So begins the journal of Will Henry, orphaned assistant to Dr. Pellinore War throp, a man with a most unusual specialty: monstrumology, the study of monsters. In his time with the doctor, Will has met many a mysterious late-night visitor, and seen things he never imagined were real. But when a grave robber comes calling in the middle of the night with a grueso me find, he brings with him their most deadly case yet. Critically acclaimed author Rick Yancey has written a gothic tour de force that explores the darkest heart of man and monster and asks the question: When does a man become the very thing he hunts?

found @ The Community Bookstore Website:
Mirrors: Stories of Almost Everyone by Eduardo Galeano and Mark Fried
One of the world's most celebrated writers delivers his most ambitious book to date--an epic history of the human adventure, told backwards, forwards, sideways, through past, present, and future.

Throughout his career, Eduardo Galeano has turned our understanding of history and reality on its head. Isabelle Allende said his works "invade the reader's mind, to persuade him or her to surrender to the charm of his writing and power of his idealism." "Mirrors," Galeano's most ambitious project since "Memory of Fire," is an unofficial history of the world seen through history's unseen, unheard, and forgotten. As Galeano notes: "Official history has it that Vasco Nunez de Balboa was the first man to see, from a summit in Panama, the two oceans at once. Were the people who lived there blind..." Recalling the lives of artists, writers, gods, and visionaries, from the Garden of Eden to twenty-first-century New York, of the black slaves who built the White House and the women erased by men's fears, and told in hundreds of kaleidoscopic vignettes, "Mirrors" is a magic mosaic of our humanity.

Hons and Rebels by Jessica Mitford
In this "wonderfully funny and very poignant" (Philip Toynbee) autobiography, Mitford offers a fascinating study of the unusual upbringing of her famous family.
"Hons and Rebels" is the hugely entertaining tale of Mitford's upbringing, which was, as she dryly remarks, "not exactly conventional. . . Debo spent silent hours in the chicken house learning to do an exact imitation of the look of pained concentration that comes over a hen's face when it is laying an egg. . . . Unity and I made up a complete language called Boudledidge, unintelligible to any but ourselves, in which we translated various dirty songs (for safe singing in front of the grown-ups)." But Mitford found her family's world as smothering as it was singular and, determined to escape it, she eloped with Esmond Romilly, Churchill's nephew, to go fight in the Spanish Civil War. The ensuing scandal, in which a British destroyer was dispatched to recover the two truants, inspires some of Mitford's funniest, and most pointed, pages.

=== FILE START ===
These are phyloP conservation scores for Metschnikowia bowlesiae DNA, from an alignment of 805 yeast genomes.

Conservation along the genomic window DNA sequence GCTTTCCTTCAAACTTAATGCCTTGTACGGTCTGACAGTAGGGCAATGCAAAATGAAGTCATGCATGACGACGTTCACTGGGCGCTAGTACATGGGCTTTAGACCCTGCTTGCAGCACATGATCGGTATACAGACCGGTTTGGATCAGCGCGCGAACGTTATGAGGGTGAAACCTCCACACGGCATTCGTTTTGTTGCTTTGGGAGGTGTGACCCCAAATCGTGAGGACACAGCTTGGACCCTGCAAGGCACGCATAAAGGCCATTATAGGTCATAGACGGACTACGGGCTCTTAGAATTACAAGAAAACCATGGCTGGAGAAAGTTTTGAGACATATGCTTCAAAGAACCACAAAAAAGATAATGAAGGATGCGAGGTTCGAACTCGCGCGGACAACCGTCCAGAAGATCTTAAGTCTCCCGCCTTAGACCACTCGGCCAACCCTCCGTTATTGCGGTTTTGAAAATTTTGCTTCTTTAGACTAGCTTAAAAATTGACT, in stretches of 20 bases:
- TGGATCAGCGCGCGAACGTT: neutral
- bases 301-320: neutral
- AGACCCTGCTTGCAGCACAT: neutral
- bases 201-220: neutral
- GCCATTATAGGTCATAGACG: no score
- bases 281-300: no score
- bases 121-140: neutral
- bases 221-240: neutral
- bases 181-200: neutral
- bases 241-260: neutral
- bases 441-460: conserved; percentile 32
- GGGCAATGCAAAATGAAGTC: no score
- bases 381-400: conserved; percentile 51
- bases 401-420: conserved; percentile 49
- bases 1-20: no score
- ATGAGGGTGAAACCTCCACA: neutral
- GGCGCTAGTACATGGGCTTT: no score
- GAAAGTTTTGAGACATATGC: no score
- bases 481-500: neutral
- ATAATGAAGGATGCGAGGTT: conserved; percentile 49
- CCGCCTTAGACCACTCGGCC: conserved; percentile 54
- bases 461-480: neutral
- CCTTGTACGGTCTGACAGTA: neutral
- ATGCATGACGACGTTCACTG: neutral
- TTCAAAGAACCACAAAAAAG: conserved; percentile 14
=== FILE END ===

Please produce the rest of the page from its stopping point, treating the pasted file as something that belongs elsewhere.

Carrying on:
The "I-can't-remember-where-I-saw-it-first" book:
Mona Lisa Awakening (Monere: Children of the Moon, Book 1) by Sunny
Once readers get past the silly premise of Sunny's sizzling debut—a humanoid race called the Monère came to Earth from the moon 4,000 years ago—they'll find much to like in this intrigue-filled erotic paranormal. The "children of the moon" are ruled by "Queens," rare females whose ability to pull down the moon's rays allows them to heal rapidly and live 300 years. Gorgeous, shape-changing males protect, serve and have sex with the often ruthless Queens, who sometimes cruelly abuse them. After treating one of these males, Gryphon, at Manhattan's St. Vincent's Hospital one night, 21-year-old ER nurse Lisa discovers she's not only a part-human Monère herself but also the first "Mixed Blood" Queen, Mona Lisa. Her human blood makes her impervious to sunlight and silver—the banes of the Monère—and her latent powers pose a threat to the nastier Queens, who want to destroy her. Mona Lisa shares many traits with Laurell K. Hamilton's heroines, including having lots of hot sex for good causes, but mercifully without their kvetching and self-doubt.

There's more, but isn't that enough for today?


  1. I loved Tell Me Something True. It's really great!

  2. You've got a great list and most of them are on my wish list too. I hope you get to read Tell Me Something True - I really enjoyed it!

  3. Good idea! I finally created a TBR list that are titles recommended from fellow bloggers because I was seeing so many good ones that I couldn't keep up!

    I've read Neverwhere by Gaiman and really enjoyed it. It's the only one that I have read of his.

    Take care,

  4. Excellent list! I can vouch for Neverwhere - very very wonderful, and as a shiny bonus, there's a BBC miniseries of it (which came first, actually, I think) that is also pretty great. The guys who play the villains are pitch-perfect, ditto the louche Marquis de Carabas.

    (P.S. That may be the first time I have used the word "louche" in real life. I hope it went okay. :P)

  5. Neverwhere is a very good read. I loved it!

    Here are my Friday Finds

  6. I read Goldengrove and thought it was just average for me. I'm glad you liked it so much. I have Tell Me Something True on my coffee table for the read-a-thon this weekend.

  7. yikes! some really great choices. I admit to have a few on my shelf and others on my wish list from here LOL

  8. I have some of these on my wishlist and others on my tbr shelves already but it's always interesting to see what piqued someone else's interest in a book too.

  9. As an Aussie the story of Picnic at Hanging Rock always scares me. It's a great read though.

    So many good books there, especially Neverwhere. <3 Neil Gaiman.

  10. I LOVED Neverwhere! The ending was kinda dumb, but overall it was really enjoyable. I hope you like it. :)

  11. That's a lot of finds! KNIFE was a great read. So looking forward to having the time to read the sequel.


Thank you for visiting! Leave a comment and share your thoughts with me!